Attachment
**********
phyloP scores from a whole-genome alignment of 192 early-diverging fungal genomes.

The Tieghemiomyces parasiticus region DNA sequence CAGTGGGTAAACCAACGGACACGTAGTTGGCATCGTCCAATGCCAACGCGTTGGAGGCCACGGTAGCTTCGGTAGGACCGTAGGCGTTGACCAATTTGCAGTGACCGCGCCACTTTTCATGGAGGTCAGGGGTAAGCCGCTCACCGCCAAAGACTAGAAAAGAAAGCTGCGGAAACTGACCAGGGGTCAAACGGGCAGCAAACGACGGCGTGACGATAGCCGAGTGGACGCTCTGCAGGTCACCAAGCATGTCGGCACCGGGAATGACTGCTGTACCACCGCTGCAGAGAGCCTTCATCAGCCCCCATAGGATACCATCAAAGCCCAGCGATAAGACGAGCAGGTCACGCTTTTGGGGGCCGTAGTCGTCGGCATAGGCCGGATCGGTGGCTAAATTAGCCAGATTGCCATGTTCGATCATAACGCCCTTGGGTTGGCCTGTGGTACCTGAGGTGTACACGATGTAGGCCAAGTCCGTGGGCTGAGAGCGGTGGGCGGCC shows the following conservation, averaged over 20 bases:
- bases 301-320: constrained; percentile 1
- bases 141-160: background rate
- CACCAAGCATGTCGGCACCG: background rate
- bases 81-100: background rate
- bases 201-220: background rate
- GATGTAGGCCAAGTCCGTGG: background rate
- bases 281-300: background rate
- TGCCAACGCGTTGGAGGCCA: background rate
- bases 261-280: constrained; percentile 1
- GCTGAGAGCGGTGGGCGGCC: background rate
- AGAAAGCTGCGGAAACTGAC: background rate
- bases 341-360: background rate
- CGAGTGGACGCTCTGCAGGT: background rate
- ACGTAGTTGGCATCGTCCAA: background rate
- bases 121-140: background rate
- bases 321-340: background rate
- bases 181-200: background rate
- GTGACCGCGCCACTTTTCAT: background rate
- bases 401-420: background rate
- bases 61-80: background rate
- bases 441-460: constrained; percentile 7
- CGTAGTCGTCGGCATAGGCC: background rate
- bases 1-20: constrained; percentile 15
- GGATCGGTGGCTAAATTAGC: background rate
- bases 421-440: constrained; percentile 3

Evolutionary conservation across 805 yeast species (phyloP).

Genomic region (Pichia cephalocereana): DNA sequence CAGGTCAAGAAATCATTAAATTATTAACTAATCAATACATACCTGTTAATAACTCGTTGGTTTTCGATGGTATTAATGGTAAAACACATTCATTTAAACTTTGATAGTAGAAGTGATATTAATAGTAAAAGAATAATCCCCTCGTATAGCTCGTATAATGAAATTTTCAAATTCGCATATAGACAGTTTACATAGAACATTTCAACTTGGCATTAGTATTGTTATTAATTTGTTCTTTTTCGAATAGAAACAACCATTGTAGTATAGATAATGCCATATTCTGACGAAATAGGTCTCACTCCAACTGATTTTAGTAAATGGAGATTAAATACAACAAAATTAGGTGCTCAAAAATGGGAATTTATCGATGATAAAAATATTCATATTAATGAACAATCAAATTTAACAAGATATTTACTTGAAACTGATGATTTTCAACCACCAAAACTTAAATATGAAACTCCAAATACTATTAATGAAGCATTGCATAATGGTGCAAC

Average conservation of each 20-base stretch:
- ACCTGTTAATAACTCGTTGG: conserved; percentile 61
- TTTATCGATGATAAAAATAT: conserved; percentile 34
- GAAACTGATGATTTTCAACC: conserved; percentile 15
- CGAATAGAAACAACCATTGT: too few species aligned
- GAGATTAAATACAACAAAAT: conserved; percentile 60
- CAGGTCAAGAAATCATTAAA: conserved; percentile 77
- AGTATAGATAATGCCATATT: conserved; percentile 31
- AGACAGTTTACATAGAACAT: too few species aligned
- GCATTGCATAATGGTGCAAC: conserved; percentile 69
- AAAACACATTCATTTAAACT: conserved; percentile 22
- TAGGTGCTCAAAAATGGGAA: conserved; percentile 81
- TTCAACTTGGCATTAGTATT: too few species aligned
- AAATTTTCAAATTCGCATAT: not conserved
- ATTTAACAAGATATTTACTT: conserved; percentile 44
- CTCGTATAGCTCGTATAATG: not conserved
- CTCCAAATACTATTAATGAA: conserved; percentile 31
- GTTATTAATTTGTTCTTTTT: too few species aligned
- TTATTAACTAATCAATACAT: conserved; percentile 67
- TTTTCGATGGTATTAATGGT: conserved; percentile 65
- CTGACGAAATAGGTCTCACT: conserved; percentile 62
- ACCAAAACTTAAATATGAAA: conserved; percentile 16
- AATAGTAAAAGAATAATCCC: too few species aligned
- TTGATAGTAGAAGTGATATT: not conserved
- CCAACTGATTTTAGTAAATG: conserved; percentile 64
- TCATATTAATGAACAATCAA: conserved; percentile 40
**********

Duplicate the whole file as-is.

phyloP scores from a whole-genome alignment of 192 early-diverging fungal genomes.

The Tieghemiomyces parasiticus region DNA sequence CAGTGGGTAAACCAACGGACACGTAGTTGGCATCGTCCAATGCCAACGCGTTGGAGGCCACGGTAGCTTCGGTAGGACCGTAGGCGTTGACCAATTTGCAGTGACCGCGCCACTTTTCATGGAGGTCAGGGGTAAGCCGCTCACCGCCAAAGACTAGAAAAGAAAGCTGCGGAAACTGACCAGGGGTCAAACGGGCAGCAAACGACGGCGTGACGATAGCCGAGTGGACGCTCTGCAGGTCACCAAGCATGTCGGCACCGGGAATGACTGCTGTACCACCGCTGCAGAGAGCCTTCATCAGCCCCCATAGGATACCATCAAAGCCCAGCGATAAGACGAGCAGGTCACGCTTTTGGGGGCCGTAGTCGTCGGCATAGGCCGGATCGGTGGCTAAATTAGCCAGATTGCCATGTTCGATCATAACGCCCTTGGGTTGGCCTGTGGTACCTGAGGTGTACACGATGTAGGCCAAGTCCGTGGGCTGAGAGCGGTGGGCGGCC shows the following conservation, averaged over 20 bases:
- bases 301-320: constrained; percentile 1
- bases 141-160: background rate
- CACCAAGCATGTCGGCACCG: background rate
- bases 81-100: background rate
- bases 201-220: background rate
- GATGTAGGCCAAGTCCGTGG: background rate
- bases 281-300: background rate
- TGCCAACGCGTTGGAGGCCA: background rate
- bases 261-280: constrained; percentile 1
- GCTGAGAGCGGTGGGCGGCC: background rate
- AGAAAGCTGCGGAAACTGAC: background rate
- bases 341-360: background rate
- CGAGTGGACGCTCTGCAGGT: background rate
- ACGTAGTTGGCATCGTCCAA: background rate
- bases 121-140: background rate
- bases 321-340: background rate
- bases 181-200: background rate
- GTGACCGCGCCACTTTTCAT: background rate
- bases 401-420: background rate
- bases 61-80: background rate
- bases 441-460: constrained; percentile 7
- CGTAGTCGTCGGCATAGGCC: background rate
- bases 1-20: constrained; percentile 15
- GGATCGGTGGCTAAATTAGC: background rate
- bases 421-440: constrained; percentile 3

Evolutionary conservation across 805 yeast species (phyloP).

Genomic region (Pichia cephalocereana): DNA sequence CAGGTCAAGAAATCATTAAATTATTAACTAATCAATACATACCTGTTAATAACTCGTTGGTTTTCGATGGTATTAATGGTAAAACACATTCATTTAAACTTTGATAGTAGAAGTGATATTAATAGTAAAAGAATAATCCCCTCGTATAGCTCGTATAATGAAATTTTCAAATTCGCATATAGACAGTTTACATAGAACATTTCAACTTGGCATTAGTATTGTTATTAATTTGTTCTTTTTCGAATAGAAACAACCATTGTAGTATAGATAATGCCATATTCTGACGAAATAGGTCTCACTCCAACTGATTTTAGTAAATGGAGATTAAATACAACAAAATTAGGTGCTCAAAAATGGGAATTTATCGATGATAAAAATATTCATATTAATGAACAATCAAATTTAACAAGATATTTACTTGAAACTGATGATTTTCAACCACCAAAACTTAAATATGAAACTCCAAATACTATTAATGAAGCATTGCATAATGGTGCAAC

Average conservation of each 20-base stretch:
- ACCTGTTAATAACTCGTTGG: conserved; percentile 61
- TTTATCGATGATAAAAATAT: conserved; percentile 34
- GAAACTGATGATTTTCAACC: conserved; percentile 15
- CGAATAGAAACAACCATTGT: too few species aligned
- GAGATTAAATACAACAAAAT: conserved; percentile 60
- CAGGTCAAGAAATCATTAAA: conserved; percentile 77
- AGTATAGATAATGCCATATT: conserved; percentile 31
- AGACAGTTTACATAGAACAT: too few species aligned
- GCATTGCATAATGGTGCAAC: conserved; percentile 69
- AAAACACATTCATTTAAACT: conserved; percentile 22
- TAGGTGCTCAAAAATGGGAA: conserved; percentile 81
- TTCAACTTGGCATTAGTATT: too few species aligned
- AAATTTTCAAATTCGCATAT: not conserved
- ATTTAACAAGATATTTACTT: conserved; percentile 44
- CTCGTATAGCTCGTATAATG: not conserved
- CTCCAAATACTATTAATGAA: conserved; percentile 31
- GTTATTAATTTGTTCTTTTT: too few species aligned
- TTATTAACTAATCAATACAT: conserved; percentile 67
- TTTTCGATGGTATTAATGGT: conserved; percentile 65
- CTGACGAAATAGGTCTCACT: conserved; percentile 62
- ACCAAAACTTAAATATGAAA: conserved; percentile 16
- AATAGTAAAAGAATAATCCC: too few species aligned
- TTGATAGTAGAAGTGATATT: not conserved
- CCAACTGATTTTAGTAAATG: conserved; percentile 64
- TCATATTAATGAACAATCAA: conserved; percentile 40